Apple’s Questionable Standards Support Strikes Again

When Apple announced the availability of DRM-free music at the iTunes Music Store last May, my response at the time was a resounding “meh”. I’ve been paying for restricted music on iTMS for more than two years, and if I ever needed to move my music beyond my computer or iPod I’d just burn a CD.

But now, thanks to my spiffy new Nokia, I can use an entire song as my ringtone so it won’t sound like every other Nokia out there. You all know what I’m talking about.

There’s just one problem: The supposedly unrestricted iTunes Plus tracks won’t play on my phone.

It’s actually not a copy-protection issue but instead yet another example of Apple not adhering to standard file formats. And it apparently comes down to a mere five lines of code within the actual file!

And here they are:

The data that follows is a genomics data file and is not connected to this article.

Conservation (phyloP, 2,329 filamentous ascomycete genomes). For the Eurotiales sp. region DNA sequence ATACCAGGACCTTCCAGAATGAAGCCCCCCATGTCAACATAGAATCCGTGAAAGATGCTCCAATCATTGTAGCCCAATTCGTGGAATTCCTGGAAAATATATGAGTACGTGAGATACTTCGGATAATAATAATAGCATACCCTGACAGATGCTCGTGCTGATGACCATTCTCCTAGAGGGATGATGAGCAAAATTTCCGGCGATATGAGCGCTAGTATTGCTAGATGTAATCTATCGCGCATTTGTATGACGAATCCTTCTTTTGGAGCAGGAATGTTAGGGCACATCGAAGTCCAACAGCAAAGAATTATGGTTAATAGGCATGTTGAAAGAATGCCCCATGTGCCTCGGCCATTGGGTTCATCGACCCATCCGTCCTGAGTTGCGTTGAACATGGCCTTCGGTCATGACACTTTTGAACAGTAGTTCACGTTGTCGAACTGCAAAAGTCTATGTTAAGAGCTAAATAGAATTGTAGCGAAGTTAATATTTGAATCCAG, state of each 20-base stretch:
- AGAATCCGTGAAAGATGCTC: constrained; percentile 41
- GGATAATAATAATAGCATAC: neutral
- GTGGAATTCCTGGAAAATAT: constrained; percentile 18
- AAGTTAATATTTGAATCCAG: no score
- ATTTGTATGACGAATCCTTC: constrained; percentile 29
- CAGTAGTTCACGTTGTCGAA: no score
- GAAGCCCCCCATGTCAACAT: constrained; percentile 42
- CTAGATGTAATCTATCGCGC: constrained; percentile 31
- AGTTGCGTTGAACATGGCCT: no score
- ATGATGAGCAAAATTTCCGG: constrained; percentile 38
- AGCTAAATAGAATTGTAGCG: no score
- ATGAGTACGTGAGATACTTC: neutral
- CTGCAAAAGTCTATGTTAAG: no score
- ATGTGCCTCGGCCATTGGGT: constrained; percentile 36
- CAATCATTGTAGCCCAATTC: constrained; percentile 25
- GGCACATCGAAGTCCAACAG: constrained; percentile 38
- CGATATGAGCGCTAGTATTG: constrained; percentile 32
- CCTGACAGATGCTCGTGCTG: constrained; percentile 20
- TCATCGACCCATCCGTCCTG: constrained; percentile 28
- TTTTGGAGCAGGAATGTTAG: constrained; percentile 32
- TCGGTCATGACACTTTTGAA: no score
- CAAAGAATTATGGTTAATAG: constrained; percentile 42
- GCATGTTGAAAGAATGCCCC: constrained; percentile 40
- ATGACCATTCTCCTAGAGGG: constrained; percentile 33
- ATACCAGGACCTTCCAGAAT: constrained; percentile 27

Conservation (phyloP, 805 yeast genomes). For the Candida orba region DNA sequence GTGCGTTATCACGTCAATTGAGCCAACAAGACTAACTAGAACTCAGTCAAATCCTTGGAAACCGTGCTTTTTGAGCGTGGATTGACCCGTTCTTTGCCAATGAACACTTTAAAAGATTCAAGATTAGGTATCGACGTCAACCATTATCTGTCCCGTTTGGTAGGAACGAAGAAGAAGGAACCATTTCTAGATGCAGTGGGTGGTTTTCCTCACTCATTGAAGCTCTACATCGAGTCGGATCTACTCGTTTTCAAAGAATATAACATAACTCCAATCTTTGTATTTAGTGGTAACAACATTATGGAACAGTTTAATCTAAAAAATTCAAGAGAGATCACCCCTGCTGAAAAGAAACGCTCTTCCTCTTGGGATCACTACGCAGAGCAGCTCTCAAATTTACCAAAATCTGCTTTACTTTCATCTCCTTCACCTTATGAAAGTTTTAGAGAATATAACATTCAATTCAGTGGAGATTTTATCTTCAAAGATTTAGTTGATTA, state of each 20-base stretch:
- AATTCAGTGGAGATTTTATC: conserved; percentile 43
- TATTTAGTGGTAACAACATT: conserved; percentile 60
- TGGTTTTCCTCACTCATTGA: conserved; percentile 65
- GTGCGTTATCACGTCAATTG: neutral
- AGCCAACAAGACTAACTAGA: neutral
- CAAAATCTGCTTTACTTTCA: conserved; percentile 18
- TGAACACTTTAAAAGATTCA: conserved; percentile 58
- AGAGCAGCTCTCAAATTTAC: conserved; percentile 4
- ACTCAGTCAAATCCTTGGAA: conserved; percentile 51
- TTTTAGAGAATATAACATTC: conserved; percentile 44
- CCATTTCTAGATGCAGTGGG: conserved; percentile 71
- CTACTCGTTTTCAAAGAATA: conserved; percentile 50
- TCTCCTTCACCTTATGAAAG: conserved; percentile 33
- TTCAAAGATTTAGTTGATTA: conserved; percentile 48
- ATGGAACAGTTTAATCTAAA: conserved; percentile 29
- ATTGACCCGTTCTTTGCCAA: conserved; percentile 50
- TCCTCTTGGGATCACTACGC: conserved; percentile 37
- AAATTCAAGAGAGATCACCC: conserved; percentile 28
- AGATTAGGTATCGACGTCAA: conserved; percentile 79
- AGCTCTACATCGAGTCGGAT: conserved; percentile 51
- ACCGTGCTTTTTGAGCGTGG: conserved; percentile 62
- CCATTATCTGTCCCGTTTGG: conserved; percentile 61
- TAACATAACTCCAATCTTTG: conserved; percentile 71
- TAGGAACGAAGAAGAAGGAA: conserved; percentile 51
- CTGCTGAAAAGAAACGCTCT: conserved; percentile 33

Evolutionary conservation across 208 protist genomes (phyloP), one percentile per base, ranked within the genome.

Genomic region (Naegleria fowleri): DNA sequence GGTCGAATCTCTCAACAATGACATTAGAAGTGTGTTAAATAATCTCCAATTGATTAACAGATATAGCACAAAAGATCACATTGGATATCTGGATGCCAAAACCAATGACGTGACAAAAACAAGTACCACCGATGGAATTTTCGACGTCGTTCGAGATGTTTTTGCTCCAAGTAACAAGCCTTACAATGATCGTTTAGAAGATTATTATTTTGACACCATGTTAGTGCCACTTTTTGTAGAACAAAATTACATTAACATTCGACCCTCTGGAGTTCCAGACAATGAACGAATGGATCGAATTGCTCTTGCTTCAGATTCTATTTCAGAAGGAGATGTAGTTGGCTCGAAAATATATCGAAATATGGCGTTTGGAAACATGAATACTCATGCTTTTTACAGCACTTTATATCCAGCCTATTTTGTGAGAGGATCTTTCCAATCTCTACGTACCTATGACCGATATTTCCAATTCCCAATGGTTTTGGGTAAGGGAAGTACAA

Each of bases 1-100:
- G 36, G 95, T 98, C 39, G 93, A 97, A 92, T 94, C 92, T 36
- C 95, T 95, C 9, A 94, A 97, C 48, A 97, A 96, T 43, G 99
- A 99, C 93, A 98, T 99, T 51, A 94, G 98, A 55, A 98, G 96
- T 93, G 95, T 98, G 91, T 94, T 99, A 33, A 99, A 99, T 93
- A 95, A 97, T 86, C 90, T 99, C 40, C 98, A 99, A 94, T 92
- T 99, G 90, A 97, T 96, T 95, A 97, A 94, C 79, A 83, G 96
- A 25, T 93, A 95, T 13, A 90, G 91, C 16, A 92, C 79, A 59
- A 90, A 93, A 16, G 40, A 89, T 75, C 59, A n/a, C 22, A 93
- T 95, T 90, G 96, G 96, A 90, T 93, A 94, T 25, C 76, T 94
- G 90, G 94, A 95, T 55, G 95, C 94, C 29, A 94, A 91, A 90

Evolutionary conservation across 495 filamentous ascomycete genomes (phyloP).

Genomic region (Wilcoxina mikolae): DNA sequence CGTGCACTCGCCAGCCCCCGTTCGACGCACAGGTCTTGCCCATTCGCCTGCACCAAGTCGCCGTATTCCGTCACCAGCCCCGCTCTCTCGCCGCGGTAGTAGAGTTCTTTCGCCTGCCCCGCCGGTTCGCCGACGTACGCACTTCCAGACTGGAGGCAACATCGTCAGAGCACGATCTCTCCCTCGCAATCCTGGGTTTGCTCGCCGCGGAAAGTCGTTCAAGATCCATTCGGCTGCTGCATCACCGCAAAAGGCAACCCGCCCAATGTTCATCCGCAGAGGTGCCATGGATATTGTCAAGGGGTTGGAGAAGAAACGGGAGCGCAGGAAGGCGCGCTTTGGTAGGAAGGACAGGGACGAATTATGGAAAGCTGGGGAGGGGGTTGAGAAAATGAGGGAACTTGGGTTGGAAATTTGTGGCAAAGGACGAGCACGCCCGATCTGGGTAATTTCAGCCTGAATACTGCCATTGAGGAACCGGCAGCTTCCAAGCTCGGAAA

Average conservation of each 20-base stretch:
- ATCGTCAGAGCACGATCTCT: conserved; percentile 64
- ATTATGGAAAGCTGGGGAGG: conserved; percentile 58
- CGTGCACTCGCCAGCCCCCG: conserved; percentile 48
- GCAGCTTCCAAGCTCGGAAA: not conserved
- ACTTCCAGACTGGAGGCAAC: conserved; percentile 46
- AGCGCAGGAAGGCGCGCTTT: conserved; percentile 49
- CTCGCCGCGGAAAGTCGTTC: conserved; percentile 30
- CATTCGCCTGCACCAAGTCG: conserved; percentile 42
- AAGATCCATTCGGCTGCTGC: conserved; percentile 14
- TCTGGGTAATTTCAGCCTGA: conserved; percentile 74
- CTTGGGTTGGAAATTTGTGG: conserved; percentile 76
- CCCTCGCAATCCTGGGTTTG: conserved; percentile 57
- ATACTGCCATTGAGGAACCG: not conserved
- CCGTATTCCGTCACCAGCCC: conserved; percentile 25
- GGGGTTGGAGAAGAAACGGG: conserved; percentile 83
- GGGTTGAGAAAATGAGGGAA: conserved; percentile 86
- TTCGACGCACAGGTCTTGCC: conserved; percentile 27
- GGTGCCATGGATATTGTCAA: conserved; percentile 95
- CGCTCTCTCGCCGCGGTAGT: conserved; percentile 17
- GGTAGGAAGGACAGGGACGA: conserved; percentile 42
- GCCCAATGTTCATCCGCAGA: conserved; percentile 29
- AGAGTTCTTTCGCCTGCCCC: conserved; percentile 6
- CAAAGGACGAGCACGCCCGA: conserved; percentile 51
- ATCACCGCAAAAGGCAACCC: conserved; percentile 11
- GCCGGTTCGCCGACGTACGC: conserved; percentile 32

Atom stsd @ 450 of size: 32871, ends @ 33321
Atom mp4a @ 466 of size: 32855, ends @ 33321
Atom esds @ 502 of size: 51, ends @ 553
Atom pinf @ 553 of size: 32768, ends @ 33321 ~
Atom stts @ 33321 of size: 24, ends @ 33345

And in case you were wondering, “~” represents an unknown value. Yeah, I picked up immediately on that too…

So at this point my options would be to either:

  1. Hack into the file somehow and rewrite the offending lines of code.
  2. Burn a CD of the single track then rip it back to my computer as an MP3.
  3. Give up.

Thankfully Joshua King has a solution that trumps all these. He’s written a handy little Java app that copies the track with the proper code in place. Because it’s Java the same version will run on both Mac and PC, and there’s also a version you can use directly on your handset. Oh, and did I mention that it’s absolutely free?

Now playing iTunes Plus tracks on your Nokia couldn’t be easier — unless, of course, Apple had gotten the file format right in the first place…

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About Andrew

Mobile phones, Linux and copyright reform. Those go together, right?
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